BoDV-1-infected bicolored white-toothed shrews can be found in Germany, Austria, Switzerland, and Liechtenstein, but how the disease virus jumps from shrews to humans is not yet understood. Symptoms in infected people start with a fever, headache, and confusion, and continue with signs of brain disease such as an unsteady gait, memory loss, seizures, and a progressive loss of consciousness. In the new cases, symptoms deteriorated rapidly following patients’ admission to hospital, leading to deep coma and death. All eight patients died within 16 to 57 days of admission.

“Our findings indicate that Borna disease virus infection has to be considered a severe and potentially lethal human disease transmitted from a wildlife reservoir. However, it’s not a newly-emerging disease, but one that appears to have occurred unnoticed in humans for at least decades, and may have caused other unexplained cases of encephalitis in regions where the virus is endemic in the host shrew populations,” says Professor Barbara Schmidt from Regensburg University Hospital, Germany.

Writing in an accompanying commentary, Tomoyuki Honda, Ph.D. from Osaka University, Japan, said the study “has several implications for the pathology and epidemiology of bornavirus infection. It is time to relaunch human bornavirus research based on a theoretical framework that integrates the knowledge from these confirmed human bornavirus cases.”

Scientists find new shrew species in Philippines — in a special “sky island”

The new shrew can teach us a lot about biodiversity, habitats, and even flood prevention.

An illustration of the newly identified Palawan moss shrew.

The Philippines is teeming with life — with over 200 species of mammals, 400 species of reptiles, and almost 700 species of birds, it’s definitely one of the planet’s biodiversity hotspots. Now, we can add one more creature to that very long list:  a shrew found around 5,000 feet (1,500 meters) above sea level.

Palawanosorex muscorum, commonly known as the Palawan moss shrew, was first spotted 2007 by the late Danilo “Danny” Balete, field survey leader and research associate at the Field Museum. Unlike other shrews, this critter’s tail is covered in dense fur rather than visible scales. Sporting a slender, pointed snout, a dark coat, and long claws, the Palawan moss shrew spends most of its time digging through moss and humus for its favorite snack: juicy earthworms.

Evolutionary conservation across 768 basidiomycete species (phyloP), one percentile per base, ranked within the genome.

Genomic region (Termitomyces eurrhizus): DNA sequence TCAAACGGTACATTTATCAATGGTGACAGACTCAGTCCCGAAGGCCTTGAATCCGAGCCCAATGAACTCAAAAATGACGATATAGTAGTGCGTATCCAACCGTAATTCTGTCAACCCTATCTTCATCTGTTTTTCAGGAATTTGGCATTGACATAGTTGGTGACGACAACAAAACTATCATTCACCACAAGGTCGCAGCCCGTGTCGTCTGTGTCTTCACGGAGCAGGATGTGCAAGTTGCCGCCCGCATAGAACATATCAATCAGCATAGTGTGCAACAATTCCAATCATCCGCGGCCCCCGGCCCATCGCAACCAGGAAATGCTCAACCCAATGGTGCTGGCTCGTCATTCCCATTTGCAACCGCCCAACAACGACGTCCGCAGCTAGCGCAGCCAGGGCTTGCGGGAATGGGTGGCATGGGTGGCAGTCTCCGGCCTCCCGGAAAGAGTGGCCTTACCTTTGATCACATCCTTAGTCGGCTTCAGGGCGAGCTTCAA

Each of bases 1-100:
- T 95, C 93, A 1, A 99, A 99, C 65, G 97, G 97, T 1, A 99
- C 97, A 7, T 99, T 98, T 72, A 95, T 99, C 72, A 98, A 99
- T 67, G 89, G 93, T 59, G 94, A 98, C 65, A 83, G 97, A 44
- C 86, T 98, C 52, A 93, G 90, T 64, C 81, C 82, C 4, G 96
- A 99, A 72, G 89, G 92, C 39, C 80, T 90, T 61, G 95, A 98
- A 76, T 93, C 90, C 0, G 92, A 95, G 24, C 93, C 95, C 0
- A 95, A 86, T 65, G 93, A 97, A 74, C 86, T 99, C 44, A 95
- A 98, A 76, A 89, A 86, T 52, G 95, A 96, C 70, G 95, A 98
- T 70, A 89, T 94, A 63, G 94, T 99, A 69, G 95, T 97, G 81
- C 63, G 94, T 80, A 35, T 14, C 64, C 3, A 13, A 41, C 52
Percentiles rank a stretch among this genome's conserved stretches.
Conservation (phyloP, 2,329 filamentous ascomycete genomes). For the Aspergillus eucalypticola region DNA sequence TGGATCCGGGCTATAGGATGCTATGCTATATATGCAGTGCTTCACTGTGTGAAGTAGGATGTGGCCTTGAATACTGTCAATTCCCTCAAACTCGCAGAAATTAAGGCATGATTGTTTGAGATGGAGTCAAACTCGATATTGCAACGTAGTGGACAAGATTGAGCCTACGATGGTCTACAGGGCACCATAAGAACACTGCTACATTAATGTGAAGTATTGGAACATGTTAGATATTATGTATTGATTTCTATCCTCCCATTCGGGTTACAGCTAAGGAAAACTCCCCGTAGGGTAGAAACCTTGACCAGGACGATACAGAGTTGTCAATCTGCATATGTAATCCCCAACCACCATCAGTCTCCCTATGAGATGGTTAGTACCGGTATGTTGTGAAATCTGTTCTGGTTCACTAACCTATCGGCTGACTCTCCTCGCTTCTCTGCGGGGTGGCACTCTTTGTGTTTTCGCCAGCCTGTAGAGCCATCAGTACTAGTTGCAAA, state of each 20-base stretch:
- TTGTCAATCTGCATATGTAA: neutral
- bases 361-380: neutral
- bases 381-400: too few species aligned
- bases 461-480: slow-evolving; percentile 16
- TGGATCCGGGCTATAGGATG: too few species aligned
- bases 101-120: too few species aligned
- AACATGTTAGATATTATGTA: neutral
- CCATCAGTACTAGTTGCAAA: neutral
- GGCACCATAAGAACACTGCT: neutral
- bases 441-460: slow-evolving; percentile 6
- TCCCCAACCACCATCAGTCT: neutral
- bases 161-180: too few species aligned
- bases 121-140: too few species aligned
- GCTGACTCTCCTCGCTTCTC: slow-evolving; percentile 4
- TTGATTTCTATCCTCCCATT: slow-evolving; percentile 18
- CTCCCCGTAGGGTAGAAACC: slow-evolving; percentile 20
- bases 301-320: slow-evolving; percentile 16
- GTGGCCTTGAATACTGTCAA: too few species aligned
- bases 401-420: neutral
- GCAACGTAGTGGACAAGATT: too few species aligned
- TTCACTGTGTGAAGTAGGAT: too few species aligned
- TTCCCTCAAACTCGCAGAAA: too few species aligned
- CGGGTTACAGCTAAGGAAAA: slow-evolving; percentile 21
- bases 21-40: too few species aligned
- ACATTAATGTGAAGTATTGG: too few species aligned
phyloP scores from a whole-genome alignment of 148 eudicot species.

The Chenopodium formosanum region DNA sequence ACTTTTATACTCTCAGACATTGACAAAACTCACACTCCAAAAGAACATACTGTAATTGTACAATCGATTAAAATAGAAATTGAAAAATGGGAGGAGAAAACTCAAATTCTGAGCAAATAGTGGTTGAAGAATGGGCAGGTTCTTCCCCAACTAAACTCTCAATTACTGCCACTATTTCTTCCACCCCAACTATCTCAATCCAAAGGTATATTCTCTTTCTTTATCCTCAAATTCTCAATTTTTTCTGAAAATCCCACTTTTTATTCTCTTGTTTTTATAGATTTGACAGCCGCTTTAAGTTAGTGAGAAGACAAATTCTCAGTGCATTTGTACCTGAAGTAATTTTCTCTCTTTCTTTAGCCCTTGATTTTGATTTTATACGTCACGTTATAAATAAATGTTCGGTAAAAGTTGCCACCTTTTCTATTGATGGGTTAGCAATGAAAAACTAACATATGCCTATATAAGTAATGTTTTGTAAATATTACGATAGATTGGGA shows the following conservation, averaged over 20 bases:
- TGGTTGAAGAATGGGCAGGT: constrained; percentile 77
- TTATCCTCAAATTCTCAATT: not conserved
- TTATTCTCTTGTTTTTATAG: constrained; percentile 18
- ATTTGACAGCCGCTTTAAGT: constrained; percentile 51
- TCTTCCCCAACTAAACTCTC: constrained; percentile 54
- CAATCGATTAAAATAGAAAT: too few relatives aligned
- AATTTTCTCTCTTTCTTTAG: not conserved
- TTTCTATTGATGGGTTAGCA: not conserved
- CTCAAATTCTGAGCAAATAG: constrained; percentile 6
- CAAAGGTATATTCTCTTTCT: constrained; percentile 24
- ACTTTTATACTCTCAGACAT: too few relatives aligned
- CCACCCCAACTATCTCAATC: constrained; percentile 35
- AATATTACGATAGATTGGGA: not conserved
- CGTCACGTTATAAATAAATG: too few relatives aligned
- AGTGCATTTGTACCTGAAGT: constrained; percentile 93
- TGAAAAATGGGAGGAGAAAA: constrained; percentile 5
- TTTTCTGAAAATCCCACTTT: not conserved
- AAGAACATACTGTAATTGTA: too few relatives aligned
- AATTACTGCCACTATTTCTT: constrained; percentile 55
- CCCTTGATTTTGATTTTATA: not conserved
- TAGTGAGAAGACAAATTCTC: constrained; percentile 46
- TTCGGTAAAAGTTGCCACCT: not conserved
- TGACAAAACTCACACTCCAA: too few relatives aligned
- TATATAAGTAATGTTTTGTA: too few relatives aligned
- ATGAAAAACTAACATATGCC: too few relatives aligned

Rainer Hutterer, the paper’s lead author, carried out a detailed analysis of all these traits and behavior, ultimately concluding that it was indeed a different species. Larry Heaney, Curator of Mammals at the Field Museum in Chicago, who also worked on the paper, said that the discovery of the species wasn’t surprising in the least — after all, its habitat is a biodiversity hotbed.

“In many ways, finding this species was exactly what we had expected,” Heaney explains.

But perhaps even more important than the animal itself, the finding could show biologists how the Philippines‘ many mammal species got there in the first place, and how they became so unique.

Mount Mantalingahan, a peak of 2085 m, in the Philippines. The summit ridge is two to three days distant on foot, and one and a half days on the downward return journey. Image credits: Alastair Robinson, July 2007.

For instance, Heaney says, the Palawan moss shrew’s home is a hotbed within a hotbed. Mt. Mantalingahan, where the shrew can be found, is home to three unique mammal species, including the shrew.

“There are entire countries that don’t have three unique mammal species — so for there to be three species on one mountain, on one island, in one country is really something,” Heaney emphasizes.